Many people are seeking definitive answers about what they can and can’t do after being vaccinated against Covid-19. But there’s no one-size-fits-all answer to those questions because risk changes from one individual to the next, depending on a person’s overall health, where they live and those they spend time with.
The bottom line is that vaccines are highly protective against serious illness, and, with some precautions, will allow people to return to more normal lives, experts say.
“There’s been a lot of mis-communication about what the risks really are to vaccinated people, and how vaccinated people should be thinking about their lives,” said Dr Ashish K. Jha, dean of the Brown University School of Public Health, US. “There are people who think we are back to Square 1, but we are in a much, much better place.”
What’s my risk of getting Covid if I’m vaccinated?
Your individual risk for Covid after vaccination also depends on local conditions, your overall health, the precautions you take and how often you are exposed to unvaccinated people who could be infected.
“People want to be told what to do — is it safe if I do this?” said Dr Sharon Balter, director of the Division of Communicable Disease Control and Prevention at the Los Angeles County Department of Public Health. “What we can say is, ‘These are the things that are more risky, and these are the things that are less risky.’”
Balter’s team has recently collected surveillance data that give us a clearer picture of the difference in risk to the vaccinated and unvaccinated as the delta variant surged from May 1 through July 25. They studied infections in 10,895 fully vaccinated people and 30,801 unvaccinated people. The data showed that:
• The rate of infection in unvaccinated people is five times the rate of infection in vaccinated people.
• The rate of hospitalisation among the vaccinated was one per 1,00,000 people.
• Older vaccinated people were most vulnerable to serious illness after a breakthrough infection. The median age of vaccinated people who were hospitalised for Covid was 64 years. Among unvaccinated people who were hospitalised, the median age was 49.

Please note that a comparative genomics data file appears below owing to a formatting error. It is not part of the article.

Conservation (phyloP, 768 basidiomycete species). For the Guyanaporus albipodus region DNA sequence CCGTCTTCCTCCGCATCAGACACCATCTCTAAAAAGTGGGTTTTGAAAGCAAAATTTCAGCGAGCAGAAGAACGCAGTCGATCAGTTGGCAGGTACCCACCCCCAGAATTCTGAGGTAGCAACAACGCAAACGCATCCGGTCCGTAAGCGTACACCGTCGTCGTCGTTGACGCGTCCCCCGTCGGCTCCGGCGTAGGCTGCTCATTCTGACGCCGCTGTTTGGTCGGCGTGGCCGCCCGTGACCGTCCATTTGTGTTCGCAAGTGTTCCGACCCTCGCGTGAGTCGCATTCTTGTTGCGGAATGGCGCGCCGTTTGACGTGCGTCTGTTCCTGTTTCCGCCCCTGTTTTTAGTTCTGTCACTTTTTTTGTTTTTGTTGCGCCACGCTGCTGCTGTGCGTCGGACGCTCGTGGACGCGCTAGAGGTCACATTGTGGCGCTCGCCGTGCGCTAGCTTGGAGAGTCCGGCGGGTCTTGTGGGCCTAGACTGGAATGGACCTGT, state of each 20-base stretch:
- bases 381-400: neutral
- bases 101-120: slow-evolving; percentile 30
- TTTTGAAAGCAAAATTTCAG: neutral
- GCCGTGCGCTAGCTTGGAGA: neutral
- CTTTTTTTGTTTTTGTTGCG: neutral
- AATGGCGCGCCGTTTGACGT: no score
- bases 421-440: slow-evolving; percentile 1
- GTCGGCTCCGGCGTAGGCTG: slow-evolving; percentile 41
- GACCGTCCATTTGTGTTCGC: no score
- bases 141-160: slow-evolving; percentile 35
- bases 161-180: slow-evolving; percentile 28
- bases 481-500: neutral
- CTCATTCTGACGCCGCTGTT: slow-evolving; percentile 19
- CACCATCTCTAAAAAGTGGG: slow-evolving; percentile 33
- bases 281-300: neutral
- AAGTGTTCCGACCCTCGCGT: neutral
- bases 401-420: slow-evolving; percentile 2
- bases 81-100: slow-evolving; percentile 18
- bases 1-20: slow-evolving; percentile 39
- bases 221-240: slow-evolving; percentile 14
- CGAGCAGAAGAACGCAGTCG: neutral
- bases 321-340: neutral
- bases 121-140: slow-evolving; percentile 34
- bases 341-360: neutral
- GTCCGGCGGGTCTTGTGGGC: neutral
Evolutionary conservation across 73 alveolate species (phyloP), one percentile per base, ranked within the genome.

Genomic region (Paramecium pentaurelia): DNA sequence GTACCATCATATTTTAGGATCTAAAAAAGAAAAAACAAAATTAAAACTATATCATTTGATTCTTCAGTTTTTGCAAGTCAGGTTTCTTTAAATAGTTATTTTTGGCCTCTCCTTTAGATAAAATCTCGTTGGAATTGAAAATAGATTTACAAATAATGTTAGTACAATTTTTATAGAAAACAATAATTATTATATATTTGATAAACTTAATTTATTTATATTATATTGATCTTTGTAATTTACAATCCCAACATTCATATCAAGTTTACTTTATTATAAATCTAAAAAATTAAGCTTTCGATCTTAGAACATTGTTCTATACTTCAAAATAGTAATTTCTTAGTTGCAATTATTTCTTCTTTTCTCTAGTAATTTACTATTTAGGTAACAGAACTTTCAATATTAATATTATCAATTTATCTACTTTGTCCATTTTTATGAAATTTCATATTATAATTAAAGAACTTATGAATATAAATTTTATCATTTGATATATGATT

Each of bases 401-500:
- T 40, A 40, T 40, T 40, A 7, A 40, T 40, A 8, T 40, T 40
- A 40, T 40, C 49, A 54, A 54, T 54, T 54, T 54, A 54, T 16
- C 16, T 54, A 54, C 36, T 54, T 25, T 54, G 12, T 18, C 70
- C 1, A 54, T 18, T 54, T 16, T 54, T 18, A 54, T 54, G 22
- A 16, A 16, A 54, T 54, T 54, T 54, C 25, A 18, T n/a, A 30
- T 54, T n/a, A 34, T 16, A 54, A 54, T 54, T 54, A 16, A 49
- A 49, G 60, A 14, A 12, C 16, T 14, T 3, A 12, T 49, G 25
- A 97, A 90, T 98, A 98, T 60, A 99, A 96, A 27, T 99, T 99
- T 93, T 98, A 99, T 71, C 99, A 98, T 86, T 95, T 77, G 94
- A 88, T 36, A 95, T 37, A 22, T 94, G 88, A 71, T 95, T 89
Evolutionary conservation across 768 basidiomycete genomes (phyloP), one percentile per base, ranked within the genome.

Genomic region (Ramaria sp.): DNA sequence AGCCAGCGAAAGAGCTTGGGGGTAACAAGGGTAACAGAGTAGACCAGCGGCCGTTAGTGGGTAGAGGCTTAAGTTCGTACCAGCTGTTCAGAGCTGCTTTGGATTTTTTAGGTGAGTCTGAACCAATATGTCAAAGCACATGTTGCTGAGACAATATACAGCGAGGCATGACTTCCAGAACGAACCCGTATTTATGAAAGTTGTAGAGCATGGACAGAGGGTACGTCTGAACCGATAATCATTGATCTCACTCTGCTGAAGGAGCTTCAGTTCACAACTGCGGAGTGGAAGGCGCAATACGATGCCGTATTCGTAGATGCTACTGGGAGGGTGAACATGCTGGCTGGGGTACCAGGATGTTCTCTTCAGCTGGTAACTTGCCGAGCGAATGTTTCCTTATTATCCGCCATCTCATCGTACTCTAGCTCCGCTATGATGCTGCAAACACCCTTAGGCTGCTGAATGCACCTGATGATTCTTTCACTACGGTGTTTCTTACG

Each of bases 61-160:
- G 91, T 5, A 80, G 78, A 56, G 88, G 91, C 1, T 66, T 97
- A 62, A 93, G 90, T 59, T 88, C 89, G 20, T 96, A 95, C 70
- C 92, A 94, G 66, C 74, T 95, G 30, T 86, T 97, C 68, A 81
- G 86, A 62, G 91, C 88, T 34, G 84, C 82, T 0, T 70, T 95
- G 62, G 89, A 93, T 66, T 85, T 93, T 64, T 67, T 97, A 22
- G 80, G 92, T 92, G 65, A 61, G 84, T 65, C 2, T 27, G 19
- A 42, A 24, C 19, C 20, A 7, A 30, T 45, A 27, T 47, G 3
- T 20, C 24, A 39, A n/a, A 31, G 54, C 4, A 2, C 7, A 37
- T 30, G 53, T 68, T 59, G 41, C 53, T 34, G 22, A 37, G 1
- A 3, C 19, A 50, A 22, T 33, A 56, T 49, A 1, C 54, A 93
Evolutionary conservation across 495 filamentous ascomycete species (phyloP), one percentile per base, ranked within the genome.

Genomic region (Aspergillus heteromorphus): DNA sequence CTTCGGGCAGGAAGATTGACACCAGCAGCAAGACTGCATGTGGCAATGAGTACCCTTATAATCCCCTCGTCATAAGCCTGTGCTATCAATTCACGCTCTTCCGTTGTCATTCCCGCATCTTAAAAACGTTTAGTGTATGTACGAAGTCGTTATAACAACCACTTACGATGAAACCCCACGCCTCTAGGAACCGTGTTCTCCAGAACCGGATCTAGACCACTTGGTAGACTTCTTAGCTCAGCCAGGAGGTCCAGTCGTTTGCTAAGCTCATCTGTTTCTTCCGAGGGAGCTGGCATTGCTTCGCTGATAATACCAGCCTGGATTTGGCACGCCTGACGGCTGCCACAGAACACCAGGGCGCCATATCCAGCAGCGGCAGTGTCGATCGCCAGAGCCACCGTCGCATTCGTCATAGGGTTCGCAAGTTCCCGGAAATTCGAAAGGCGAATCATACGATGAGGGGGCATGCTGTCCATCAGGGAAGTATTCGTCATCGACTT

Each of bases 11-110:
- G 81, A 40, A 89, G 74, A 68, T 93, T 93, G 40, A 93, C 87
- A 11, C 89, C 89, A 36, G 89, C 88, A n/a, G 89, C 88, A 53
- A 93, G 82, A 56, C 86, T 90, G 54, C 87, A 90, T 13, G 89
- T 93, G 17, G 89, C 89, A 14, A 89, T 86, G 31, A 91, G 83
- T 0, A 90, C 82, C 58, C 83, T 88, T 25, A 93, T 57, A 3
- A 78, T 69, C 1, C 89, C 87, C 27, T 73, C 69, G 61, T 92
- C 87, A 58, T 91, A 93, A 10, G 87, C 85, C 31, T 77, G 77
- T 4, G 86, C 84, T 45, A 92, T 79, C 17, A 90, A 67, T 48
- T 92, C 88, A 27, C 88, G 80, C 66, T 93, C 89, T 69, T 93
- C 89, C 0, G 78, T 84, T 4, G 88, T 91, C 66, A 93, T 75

• The delta variant appears to have increased the risk of breakthrough infections to vaccinated people. At the start of the study, before delta was dominant, unvaccinated people became infected 10 times as often as vaccinated people did. By the end of study period, when delta accoun-ted for almost 90 per cent of infec-tions, unvaccinated people were five times as likely to get infected as vaccinated people.
What’s the chance of a vaccinated person spreading Covid-19?
While unvaccinated people are by far at the highest risk for catching and spreading Covid, it’s also possible for a vaccinated person to become infected and transmit the illness to others. Even so, many experts believe the risk of getting infected from a vaccinated person is still relatively low. Jha said, “The asymptomatic, presymptomatic spread could happen, but we haven’t seen it among vaccinated people with any frequency.”
Can unvaccinated children go to school safely?
Children under 12 probably will not be eligible for vaccination until the end of the year. As a result, the best way to protect them is to make sure all the adults and older kids around them are vaccinated.
Studies show that schools have not been a major cause of Covid-spreading events, particularly when a number of prevention measures are in place. A combination of precautions — masking indoors, keeping students at least three feet apart in classrooms, keeping students in separate cohorts or “pods”, encouraging hand washing and regular testing, and quarantining — have been effective.
While many of those studies were undertaken before the delta variant became dominant, they also happened when most teachers, staff and parents were unvaccinated, so public health experts are hopeful that the same precautions will work well in the fall.
Can a vaccinated person visit with an elderly vaccinated person indoors without a mask?
In many cases it will be relatively safe for vaccinated people to spend time, unmasked, with an older relative. But the risk depends on local conditions and the precautions the visitor has taken in the days leading up to the visit. In areas where community vaccination rates are low and overall infection rates are high, meeting outdoors or wearing a mask may be advised.
Is it safe to work in an office?
The answer depends on the precautions your workplace has taken. Offices that mandate vaccination will be safer, but vaccination rates need to exceed 90 per cent. Even an 85 per cent vaccination rate is not enough, Jha said.